Hyperthought, by M.M. Buckner
Omega, by Jack McDevitt
Pattern Recognition, by William S. Gibson
Veniss Underground, by Jeff VanderMeer
Best Short Fiction
"Daddy Mention and the Monday Skull," by Andy Duncan
"The Door Gunner," by Michael Bishop
"The Haw River Trolley," by Andy Duncan
"Threads," by Jessica Reisman
Lifetime Achievement in SF/F/H
Robert E. Howard
Manly Wade Wellman
Artist John Cullen Murphy (b.1919) died on July 2. Murphy is best known as the illustrator of the Prince Valiant comic strip, which he began to illustrate in 1970. Beginning in 1979, his son wrote the scripts.
Murphy retired in March and turned the illustration over to Gary Gianni of Chicago. He became interested in illustration when his neighbor, Norman Rockwell, asked him to model for a cover of the Saturday Evening Post when Murphy was 15.
SFWA Elects Officers
The Science Fiction and Fantasy Writers of America have elected their
officers for the 2003-2004 year.
The office of Eastern Regional Director remains vacant with Catherine Asaro fulfilling the duties until a new director is appointed.
Catherine Asaro, President
Andrew Burt, Vice-President
Deborah Ross (Wheeler), secretary
Justin Stanchfield, Treasurer
Alexis Glynn Latner, South-Central Regional Director
Sheila Finch, Western Regional Director
Derryl Murphy, Canadian Regional Director
James A. Hartley, Overseas Regional Director
Spider-Man Sets Another Record
"Spider-Man 2," which last week set a record for highest first day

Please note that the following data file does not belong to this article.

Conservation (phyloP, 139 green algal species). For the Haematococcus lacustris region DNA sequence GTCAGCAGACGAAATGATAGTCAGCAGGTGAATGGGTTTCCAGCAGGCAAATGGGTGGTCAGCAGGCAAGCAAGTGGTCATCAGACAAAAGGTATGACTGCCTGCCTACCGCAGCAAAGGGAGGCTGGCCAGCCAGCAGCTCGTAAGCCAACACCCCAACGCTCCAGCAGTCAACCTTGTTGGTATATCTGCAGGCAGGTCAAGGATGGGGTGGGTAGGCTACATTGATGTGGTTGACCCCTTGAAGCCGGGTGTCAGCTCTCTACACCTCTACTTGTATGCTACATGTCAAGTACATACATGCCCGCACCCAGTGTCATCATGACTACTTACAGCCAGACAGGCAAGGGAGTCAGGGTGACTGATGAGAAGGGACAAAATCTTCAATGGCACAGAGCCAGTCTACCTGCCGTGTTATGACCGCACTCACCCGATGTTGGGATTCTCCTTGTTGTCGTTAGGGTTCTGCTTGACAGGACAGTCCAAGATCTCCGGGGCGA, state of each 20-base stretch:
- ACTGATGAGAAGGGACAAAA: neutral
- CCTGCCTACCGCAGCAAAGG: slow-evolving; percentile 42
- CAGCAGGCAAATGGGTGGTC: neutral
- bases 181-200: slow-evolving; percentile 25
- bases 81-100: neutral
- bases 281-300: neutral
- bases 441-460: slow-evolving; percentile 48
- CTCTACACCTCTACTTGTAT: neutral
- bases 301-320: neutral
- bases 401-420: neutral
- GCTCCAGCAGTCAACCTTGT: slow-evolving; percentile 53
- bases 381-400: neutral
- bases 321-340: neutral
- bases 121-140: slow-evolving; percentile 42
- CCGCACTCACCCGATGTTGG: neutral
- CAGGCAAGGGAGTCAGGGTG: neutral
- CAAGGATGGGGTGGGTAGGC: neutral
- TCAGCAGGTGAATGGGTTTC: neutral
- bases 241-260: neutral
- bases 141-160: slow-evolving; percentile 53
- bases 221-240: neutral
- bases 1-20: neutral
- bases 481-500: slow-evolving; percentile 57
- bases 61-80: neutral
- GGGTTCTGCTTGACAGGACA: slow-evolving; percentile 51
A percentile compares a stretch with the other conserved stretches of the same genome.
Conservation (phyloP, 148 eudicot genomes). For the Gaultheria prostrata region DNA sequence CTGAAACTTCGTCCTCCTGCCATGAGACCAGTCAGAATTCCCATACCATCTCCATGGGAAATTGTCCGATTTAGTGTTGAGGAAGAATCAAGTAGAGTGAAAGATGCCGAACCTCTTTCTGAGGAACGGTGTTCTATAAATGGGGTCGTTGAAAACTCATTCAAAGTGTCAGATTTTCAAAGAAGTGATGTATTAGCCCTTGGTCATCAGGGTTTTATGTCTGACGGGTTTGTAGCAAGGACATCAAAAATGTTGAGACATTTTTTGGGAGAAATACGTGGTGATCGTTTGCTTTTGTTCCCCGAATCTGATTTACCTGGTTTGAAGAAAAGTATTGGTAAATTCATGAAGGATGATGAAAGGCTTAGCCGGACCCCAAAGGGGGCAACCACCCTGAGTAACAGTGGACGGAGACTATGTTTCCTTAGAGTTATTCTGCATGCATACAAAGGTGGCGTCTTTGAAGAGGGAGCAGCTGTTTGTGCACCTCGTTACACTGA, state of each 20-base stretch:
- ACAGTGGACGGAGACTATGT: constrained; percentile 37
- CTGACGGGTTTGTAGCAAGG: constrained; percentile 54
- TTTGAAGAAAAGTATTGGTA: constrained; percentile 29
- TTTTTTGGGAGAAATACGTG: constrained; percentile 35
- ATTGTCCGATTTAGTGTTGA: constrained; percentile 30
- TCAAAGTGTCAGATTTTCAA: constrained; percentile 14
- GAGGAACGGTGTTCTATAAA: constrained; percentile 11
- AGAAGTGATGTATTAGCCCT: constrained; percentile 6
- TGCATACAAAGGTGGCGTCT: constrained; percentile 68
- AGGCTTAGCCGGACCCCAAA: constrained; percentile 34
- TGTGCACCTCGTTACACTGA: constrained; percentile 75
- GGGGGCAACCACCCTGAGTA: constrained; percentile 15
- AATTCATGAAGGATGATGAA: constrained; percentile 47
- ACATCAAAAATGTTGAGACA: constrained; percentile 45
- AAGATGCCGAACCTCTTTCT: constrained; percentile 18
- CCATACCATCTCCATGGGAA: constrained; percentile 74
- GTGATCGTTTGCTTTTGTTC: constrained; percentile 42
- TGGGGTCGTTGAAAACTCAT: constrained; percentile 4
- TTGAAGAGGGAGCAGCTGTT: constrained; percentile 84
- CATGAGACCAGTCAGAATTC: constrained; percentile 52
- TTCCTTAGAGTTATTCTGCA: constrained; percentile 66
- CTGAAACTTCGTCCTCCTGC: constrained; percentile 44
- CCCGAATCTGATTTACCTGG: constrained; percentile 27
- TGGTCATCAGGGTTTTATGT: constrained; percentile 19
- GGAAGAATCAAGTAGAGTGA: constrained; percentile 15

box-office for a film opening on a Wednesday, has also set a record for
the highest box-office for the first five days, with 180 million
dollars. The previous record was set last month by "Shrek 2." "Shrek 2"
currently ranks at number 5 on the all-time highest grossing films,
having surpassed "Spider-Man" and is right behind "Star Wars: Episode 1:
The Phantom Menace."
Doohan Suffering Alzheimer's
James Doohan, who portrayed Montgomery Scott in the original "Star Trek" series and subsequent films, has been diagnosed with Alzheimer's Disease. The 84 year old actor began his career in the television series "Space Command." In was also among the forces which landed in Normandy on D-Day. A tribute to Doohan is scheduled to be held in Hollywood in August.
Locus Award Winners
Locus has announced this year's Locus Award winners. While the award has traditionally been presented at Westercon, this year's awards will be presented at Noreascon 4 in Boston over Labor Day weekend.
SF Novel: Ilium, by Dan Simmons
Fantasy Novel: Paladin of Souls, by Lois McMaster Bujold
First Novel: Down and Out in the Magic Kingdom, by Cory Doctorow
Young Adult Novel: The Wee Free Men, by Terry Pratchett
Novella: "The Cookie Monster," by Vernor Vinge
Novelette: "A Study in Emeralds," by Neil Gaiman
Short Story: "Closing Time," by Neil Gaiman
Collection: Changing Planes, by Ursula K. Le Guin
Anthology: The Year's Best Science Fiction: Twentieth Annual Collected, edited by Gardner Dozois
Non-Fiction/Art: The Sandman: Endless Nights, by Neil Gaiman, et al.
Editor: Gardner Dozois
Magazine: The Magazine of Fantasy & Science Fiction
Book Publisher: Tor
Artist: Michael Whelan
Rusch to Write Column